The British Academy of Film and Television Arts announced AR Rahman as the ambassador for its Indian arm of the Breakthrough initiative on Monday. Rahman, along with the jury members, will select five Indians from the worlds of film, television, and gaming to mentor in the global entertainment industry.

The maestro spoke to from his studio in Chennai about BAFTA Breakthrough India and the pressures of making music in our rushed times. Excerpts from an interview.

What are your responsibilities as the ambassador for BAFTA Breakthrough India?
My responsibility is with my team to find the right candidates, make sure that the five people we select are amazing and well-deserved, that they network and make the right connections, get to vote at BAFTA, improve their sensibilities, and become artists who can change the world.

We will be looking at artists who have already done a couple of projects with established institutions. Our job is to push them to greater heights.

In my opinion, a lot of people were great but they never went beyond that because they did not get the right opportunity. I feel magic happens in the UK film industry with the games, films, and TV series we all love. If these candidates get the right guidance, they will be better artists and in turn spread our philosophy and culture.

Speaking of games, would you compose for them?
Actually, my Hollywood agent called me up recently to ask me if I would. I was into games 30 years back when I bought the Sinclair Spectrum computer, then Nintendo and Playstation. But now I work in front of a screen so much, I can’t play games anymore. My son has got a PS5 though.

One day, games will be the new cinema. Cinema will become interactive and seem like gaming. Which is why the film I’m directing, Le Musk,is a virtual-reality-sensory production which has got smell and you can explore 360 degrees in it. I like new stuff that goes towards the future. Anything new takes time.

Le Musk.

How can a new Indian artist today make it internationally?
It’s easy to copy. To come up with something original is hard. But when you do that, the world notices. Take Prateek Kuhad’s cold/mess, which Barack Obama tweeted. Even if you take his name off it, it stands by itself. It has got great lyrics, great sound, it’s something new.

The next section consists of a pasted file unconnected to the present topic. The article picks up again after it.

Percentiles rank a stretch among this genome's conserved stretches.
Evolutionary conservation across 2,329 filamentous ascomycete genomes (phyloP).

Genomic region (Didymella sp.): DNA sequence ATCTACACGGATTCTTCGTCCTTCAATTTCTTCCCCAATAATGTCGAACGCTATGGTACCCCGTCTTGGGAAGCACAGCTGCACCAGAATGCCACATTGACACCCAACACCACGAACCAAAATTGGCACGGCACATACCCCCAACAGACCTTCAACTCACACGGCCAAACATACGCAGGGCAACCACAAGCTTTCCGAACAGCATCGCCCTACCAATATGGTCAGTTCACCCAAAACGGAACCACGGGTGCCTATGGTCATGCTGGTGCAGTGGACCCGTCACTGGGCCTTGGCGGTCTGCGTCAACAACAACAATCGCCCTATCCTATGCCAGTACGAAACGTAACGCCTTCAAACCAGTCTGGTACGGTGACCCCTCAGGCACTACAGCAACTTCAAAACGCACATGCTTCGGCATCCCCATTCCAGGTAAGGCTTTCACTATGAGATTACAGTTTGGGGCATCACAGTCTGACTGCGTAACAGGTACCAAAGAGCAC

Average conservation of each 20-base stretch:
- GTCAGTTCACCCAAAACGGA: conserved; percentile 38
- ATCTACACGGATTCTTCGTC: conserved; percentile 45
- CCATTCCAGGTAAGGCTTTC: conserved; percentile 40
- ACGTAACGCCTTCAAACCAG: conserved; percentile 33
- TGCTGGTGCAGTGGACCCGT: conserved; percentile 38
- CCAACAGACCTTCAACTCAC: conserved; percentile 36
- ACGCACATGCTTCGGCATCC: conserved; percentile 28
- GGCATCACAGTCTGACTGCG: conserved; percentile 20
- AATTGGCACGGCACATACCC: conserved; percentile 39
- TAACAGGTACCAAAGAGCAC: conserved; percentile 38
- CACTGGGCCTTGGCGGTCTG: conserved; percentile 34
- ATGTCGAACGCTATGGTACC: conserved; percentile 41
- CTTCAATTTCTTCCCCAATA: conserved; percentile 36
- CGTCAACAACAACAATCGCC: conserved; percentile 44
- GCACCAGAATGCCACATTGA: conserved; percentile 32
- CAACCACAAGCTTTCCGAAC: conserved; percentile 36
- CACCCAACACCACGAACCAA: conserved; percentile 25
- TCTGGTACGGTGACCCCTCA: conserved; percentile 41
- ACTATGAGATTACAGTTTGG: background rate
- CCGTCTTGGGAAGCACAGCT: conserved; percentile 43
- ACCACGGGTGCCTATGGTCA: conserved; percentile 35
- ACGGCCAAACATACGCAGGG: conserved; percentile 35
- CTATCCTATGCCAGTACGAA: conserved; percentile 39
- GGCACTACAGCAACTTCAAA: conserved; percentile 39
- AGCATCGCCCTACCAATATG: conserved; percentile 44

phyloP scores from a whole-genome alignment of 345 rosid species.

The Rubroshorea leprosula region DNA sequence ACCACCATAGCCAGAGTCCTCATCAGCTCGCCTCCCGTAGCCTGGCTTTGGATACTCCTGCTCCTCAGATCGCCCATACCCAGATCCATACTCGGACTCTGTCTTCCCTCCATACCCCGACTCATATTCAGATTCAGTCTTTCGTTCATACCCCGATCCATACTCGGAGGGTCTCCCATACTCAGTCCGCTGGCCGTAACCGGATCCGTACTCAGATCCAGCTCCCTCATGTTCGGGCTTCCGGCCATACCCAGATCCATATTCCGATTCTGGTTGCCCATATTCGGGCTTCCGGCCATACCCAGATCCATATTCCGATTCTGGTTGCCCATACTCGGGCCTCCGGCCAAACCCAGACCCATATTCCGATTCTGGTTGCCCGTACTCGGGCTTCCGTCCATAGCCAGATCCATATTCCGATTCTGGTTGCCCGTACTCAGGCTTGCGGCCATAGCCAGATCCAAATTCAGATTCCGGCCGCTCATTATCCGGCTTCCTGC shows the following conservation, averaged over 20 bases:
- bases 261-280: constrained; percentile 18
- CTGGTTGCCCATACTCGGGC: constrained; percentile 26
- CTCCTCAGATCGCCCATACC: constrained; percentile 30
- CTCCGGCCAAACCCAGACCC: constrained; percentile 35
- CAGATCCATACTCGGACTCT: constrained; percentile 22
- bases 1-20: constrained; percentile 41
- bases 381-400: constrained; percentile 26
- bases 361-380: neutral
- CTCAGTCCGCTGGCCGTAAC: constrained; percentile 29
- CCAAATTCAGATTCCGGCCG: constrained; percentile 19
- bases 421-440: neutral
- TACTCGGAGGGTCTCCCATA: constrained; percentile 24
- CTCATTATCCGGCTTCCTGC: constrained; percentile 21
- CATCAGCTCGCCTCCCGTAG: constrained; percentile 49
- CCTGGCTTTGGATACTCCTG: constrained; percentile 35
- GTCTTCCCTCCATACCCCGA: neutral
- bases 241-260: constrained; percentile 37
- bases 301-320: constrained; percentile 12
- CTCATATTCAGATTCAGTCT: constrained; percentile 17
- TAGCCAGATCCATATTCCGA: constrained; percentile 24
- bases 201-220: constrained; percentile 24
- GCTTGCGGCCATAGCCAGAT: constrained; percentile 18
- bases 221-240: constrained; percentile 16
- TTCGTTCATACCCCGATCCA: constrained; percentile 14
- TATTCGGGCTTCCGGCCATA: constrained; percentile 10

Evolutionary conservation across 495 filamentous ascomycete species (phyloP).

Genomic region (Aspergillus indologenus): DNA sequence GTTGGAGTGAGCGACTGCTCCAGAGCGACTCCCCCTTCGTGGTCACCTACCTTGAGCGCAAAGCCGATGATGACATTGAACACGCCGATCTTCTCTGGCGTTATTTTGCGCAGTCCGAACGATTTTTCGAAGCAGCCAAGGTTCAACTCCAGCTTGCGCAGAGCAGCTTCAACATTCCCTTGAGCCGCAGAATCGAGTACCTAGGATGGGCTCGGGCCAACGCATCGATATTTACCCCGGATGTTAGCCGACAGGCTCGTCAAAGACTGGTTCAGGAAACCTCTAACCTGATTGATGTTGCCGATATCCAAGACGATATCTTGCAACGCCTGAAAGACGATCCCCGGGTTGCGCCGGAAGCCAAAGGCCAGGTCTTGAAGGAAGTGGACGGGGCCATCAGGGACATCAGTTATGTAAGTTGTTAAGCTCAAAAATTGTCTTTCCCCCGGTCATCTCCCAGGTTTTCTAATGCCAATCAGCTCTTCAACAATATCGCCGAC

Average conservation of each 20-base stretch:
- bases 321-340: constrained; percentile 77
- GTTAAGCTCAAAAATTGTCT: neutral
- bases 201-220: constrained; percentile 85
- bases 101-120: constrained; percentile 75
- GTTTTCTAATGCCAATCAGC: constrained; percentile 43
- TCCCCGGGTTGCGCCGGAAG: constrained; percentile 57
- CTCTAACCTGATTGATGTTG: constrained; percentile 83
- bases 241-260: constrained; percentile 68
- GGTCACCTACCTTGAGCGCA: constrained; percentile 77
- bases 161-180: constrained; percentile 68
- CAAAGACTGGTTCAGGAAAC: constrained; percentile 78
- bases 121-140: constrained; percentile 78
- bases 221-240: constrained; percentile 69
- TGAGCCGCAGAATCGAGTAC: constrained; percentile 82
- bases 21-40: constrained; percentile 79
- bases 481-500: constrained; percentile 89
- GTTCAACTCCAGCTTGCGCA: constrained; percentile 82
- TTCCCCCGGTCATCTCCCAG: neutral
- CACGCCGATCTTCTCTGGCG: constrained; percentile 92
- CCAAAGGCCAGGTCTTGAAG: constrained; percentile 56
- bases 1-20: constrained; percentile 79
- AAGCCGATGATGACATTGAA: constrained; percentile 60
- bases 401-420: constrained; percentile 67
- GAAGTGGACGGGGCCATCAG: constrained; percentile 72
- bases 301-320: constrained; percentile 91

One can always be original if you have the intent to be and go deep within. There’s an ocean inside you, and that’s the truth. Never say everything has been done.

You have composed songs in Tamil, Hindi, Malayalam, Telugu and English. Does language influence your tunes?
We say music has no language, but it does inspire and lead music. For instance, in Jiya Jale, I wanted a rhythmic and melodic chorus and that could best happen in Malayalam.

But then I composed a Punjabi song Heer in Jab Tak Hai Jaan. After Yash Chopra ji heard it, he asked me, are you sure you don’t understand Punjabi? I said, yes, and he said it felt like a Punjabi composer had done it.

So sometimes not knowing the language can help. Like Punjabi, Bengali has a flow in it. So does Malayalam, Telugu, Kannada. Tamil, of course.

Heer, Jab Tak Hai Jaan (2012).

Musicals are still made in the Tamil film industry, but not so much in Hindi.
When you get a new toy, you spend more time with it. OTT is that new toy. It has given filmmakers more freedom and made our films more courageous. Sometimes music gets shortchanged.

For making good music, you need to spend time composing, doing workshops, testing it out, changing, rewriting. The filmmakers themselves need to understand and be passionate for music, be sympathetic to melodies.

The fashion now is to underscore. Filmmakers think melody is disturbing my movie. That’s what has happened in Hollywood, where they either go full musical or you feel there’s music but it’s like wallpaper.

Not that there’s just one style of music happening now. All styles co-exist. I floated my production company for this reason so that in future we have great musical ideas.

99 Songs, produced by AR Rahman.

Many composers now mask mediocre tunes with excessive production.
Music happens within a hierarchy. It has to come from the top. One has to think, my film will have good music. Then you hire a good composer, you wait. You get a good lyricist. You then create good situations for them, like Subhash Ghai, Rakeysh Omprakash Mehra, Ashutosh Gowariker, Imtiaz Ali, Aanand L Rai and Mani Ratnam do. Then beautiful songs happen, and one of them becomes a superhit.

Now no one has time to wait. They remix a tune. There’s lack of passion. You need to invest patience and trust. One person can’t dance alone and have his way.